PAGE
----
Cambridge Dictionaries online Cambridge Dictionaries online

The most popular online dictionary and thesaurus for learners of English

English definition of “awe”

See all translations

awe

noun [U] uk   /ɔː/ us    /ɑː/
C2 a feeling of great respect sometimes mixed with fear or surprise: I've always held musicians in awe. As children we were rather in awe of our grandfather. You can't help but stand in awe of (= respect greatly and fear slightly) powerful people.
More examples

awe

verb [T] uk   /ɔː/ us    /ɑː/ ( past tense and past participle UK aweing or US awing)
to cause someone to feel awe: I was awed but not frightened by the huge gorilla. Her paintings have awed and amazed the public for half a century. The audience was awed into silence by her stunning performance.
awed
adjective uk   /ɔːd/ us    /ɑːd/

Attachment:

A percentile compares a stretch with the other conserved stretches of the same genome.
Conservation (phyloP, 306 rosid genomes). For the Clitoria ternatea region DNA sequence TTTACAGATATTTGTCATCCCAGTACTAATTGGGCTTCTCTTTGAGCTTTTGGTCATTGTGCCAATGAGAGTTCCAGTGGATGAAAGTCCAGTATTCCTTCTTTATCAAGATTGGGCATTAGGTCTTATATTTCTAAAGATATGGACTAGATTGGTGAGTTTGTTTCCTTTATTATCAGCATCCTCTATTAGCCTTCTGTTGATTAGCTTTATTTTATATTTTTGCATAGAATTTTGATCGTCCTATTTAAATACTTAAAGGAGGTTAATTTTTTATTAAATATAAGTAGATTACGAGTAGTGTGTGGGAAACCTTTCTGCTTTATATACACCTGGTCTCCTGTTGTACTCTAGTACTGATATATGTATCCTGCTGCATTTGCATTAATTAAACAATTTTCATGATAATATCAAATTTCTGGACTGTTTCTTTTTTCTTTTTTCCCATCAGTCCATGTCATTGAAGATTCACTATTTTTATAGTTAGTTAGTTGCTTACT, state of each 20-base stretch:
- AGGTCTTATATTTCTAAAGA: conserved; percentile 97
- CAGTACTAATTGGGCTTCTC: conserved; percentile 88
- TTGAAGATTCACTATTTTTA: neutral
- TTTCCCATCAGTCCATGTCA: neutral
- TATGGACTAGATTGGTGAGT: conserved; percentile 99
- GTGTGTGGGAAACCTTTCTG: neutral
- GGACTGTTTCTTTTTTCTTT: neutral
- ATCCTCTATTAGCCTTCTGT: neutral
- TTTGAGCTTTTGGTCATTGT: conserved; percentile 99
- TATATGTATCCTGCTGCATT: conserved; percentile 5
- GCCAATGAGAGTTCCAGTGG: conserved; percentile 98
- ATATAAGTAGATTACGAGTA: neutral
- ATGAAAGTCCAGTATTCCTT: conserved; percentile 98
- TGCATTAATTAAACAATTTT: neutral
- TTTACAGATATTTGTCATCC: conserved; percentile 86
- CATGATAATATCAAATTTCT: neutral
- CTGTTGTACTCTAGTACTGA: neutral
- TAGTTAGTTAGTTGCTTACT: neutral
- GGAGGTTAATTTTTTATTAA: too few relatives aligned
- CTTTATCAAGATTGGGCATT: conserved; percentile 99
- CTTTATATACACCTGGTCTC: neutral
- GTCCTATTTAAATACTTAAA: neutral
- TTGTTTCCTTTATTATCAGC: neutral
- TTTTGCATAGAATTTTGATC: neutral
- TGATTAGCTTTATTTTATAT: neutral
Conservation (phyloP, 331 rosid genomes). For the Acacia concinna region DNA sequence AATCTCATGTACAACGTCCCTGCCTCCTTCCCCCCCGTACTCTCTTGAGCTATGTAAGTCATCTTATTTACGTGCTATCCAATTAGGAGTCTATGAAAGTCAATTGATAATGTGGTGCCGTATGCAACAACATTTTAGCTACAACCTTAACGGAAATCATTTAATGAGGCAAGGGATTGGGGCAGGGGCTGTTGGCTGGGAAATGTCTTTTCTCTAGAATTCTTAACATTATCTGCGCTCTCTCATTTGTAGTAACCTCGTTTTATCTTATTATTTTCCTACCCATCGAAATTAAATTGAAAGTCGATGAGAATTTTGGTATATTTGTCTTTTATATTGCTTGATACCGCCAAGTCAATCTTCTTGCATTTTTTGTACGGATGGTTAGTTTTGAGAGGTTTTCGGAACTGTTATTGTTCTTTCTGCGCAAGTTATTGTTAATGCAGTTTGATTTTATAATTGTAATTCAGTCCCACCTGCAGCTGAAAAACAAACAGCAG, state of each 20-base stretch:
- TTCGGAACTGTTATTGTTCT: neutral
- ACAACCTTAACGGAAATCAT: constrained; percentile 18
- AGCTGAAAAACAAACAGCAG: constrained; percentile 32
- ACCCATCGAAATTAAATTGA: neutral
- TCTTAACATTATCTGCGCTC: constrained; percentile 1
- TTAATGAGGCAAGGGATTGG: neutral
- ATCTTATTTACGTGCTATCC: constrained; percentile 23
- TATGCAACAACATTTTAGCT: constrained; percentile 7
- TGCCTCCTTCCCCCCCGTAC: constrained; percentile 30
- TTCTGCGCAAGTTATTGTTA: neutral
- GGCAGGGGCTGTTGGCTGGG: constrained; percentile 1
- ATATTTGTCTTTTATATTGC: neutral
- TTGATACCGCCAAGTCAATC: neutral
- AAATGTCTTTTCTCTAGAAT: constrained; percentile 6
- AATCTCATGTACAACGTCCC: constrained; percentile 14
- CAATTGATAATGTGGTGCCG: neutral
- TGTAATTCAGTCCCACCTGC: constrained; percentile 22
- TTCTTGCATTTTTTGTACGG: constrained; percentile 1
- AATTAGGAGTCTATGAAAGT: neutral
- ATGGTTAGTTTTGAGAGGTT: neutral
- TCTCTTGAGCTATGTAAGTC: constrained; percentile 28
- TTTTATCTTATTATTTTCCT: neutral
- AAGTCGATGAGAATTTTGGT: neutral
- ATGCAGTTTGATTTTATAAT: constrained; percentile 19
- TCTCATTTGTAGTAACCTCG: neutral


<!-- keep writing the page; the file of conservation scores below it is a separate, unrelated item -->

We stood there in awed silence. "How does she manage to run so fast at her age?" he asked in awed tones.
(Definition of awe from the Cambridge Advanced Learners Dictionary & Thesaurus © Cambridge University Press)
What is the pronunciation of awe?
Add Cambridge dictionaries to your browser to your website

More meanings of “awe”

Definitions of “awe” in other dictionaries

Word of the Day

exercise

physical activity that you do to make your body strong and healthy

Word of the Day

Byronic, Orwellian and Darwinian: adjectives from names.

by Liz Walter,
April 15, 2015
Becoming an adjective is a strange kind of memorial, but it is often a sign of a person having had real influence on the world. Science is full of examples, from Hippocrates, the Greek medic born around 460 BC, who gave his name to the Hippocratic Oath still used by doctors today,

Read More 

bio-inspiration noun

April 13, 2015
the adoption of patterns and structures found in nature for the purposes of engineering, manufacturing, science, etc. The MIT researchers actually aren’t the only robotics team to turn to cheetahs for bio-inspiration.

Read More